Samples from late Corded Ware cultures to the east of Únětice show a continuity of R1a1a1-M417 (most likely R1a1a1b-Z645) lineages in Bronze Age and in modern population samples.
The expansion of R1a1a1b1a-Z282 lineages appears therefore to be strongly linked to the spread of the Corded Ware culture, but the original homeland of these lineages is unclear. Based only on current genetic mapping[Underhill et al. 2015], basal R1a1a1b-Z645 seems to be distributed following a westward and eastward expansion from a Pit-Comb Ware ancestral homeland; R1a1a1b1a3-Z284 seems to have expanded early to Scandinavia and expanded later from a secondary nucleus there (given its late TMRCA); R1a1a1b1a1-M458 appears in Central Europe, with diffusion to the East; whereas R1a1a1b1a2b-CTS1211 (or M558) seems to be centred on Eastern Europe.
Samples of R1a1a1-M417 and R1a1a1b-Z645 lineages from ancient populations and admixture analyses suggest an original spread of European hunter-gatherer ancestry eastward from the late Pit-Comb ware culture[Mathieson et al. 2017], a later expansion of steppe ancestry associated with Corded Ware cultures[Mathieson et al. 2015][Haak et al. 2015][Allentoft et al. 2015], probably from the Contact Zone between Globular Amphorae, eastern Baltic, Old European (especially Usatovo), and later contacts with Yamna migrants up the Prut River.
The current distribution and older TMRCA of R1a1a1b1a1-M458 compared to the other R1a1a1-M417 lineages could support its position as the original Pre-Balto-Slavic-speaking population. Some late Corded Ware groups in central Europe are thought to have smoothly transitioned to Bell Beaker cultures[Besse 2014], and some of these formed proto-Únětice and Mierzanowice/Nitra groups. Some Úněticean groups later evolved into early Lusatian Tumulus culture (ca. 1700-1400), originally located between the Elbe and Oder basins, which later expanded east (ca. 1300-500 BC) into territories of previous Trzciniec culture.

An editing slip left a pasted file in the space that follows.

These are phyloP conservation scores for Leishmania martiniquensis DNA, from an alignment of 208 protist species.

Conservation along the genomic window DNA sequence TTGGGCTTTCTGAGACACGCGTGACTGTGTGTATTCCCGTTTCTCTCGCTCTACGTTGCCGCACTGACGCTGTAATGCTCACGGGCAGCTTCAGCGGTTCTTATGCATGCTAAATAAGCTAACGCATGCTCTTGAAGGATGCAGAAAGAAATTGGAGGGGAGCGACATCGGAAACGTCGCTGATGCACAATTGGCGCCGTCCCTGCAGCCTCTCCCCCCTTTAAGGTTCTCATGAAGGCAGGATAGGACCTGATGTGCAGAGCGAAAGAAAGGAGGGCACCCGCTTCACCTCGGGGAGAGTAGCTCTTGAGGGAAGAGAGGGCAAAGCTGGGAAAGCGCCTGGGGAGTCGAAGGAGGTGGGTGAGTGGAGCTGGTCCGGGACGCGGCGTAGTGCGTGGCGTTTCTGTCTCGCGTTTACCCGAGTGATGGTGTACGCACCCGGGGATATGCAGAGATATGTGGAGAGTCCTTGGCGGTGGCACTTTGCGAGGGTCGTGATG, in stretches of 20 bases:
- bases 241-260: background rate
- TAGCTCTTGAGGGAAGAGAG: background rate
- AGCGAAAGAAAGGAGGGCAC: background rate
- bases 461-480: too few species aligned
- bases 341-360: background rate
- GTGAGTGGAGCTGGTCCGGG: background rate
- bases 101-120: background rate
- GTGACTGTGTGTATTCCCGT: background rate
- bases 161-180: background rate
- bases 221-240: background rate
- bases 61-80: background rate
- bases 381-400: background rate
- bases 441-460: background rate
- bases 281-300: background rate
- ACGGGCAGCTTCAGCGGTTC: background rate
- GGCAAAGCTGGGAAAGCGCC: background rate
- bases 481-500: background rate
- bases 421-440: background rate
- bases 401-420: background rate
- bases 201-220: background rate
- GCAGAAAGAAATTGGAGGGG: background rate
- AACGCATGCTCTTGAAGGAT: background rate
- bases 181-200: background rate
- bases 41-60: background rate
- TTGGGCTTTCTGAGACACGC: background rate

Diffusion of West Indo-European isoglosses has already been proposed to be identified with the Úněticean expansion into peoples of mixed ancestry and lineages, and continuity of such admixture from the region of Tumulus–early Lusatian into Urnfield–Lusatian cultures is supported by findings of R1a1a1b1a-Z282 lineages in the Urnfield group from Saxony-Anhalt, close to the proto-Lusatian original territory. That points to the Elbe basin as the original site of cultural breach for R1a1a1b1a-Z282 lineages, between the older Corded Ware tradition and the new Úněticean culture.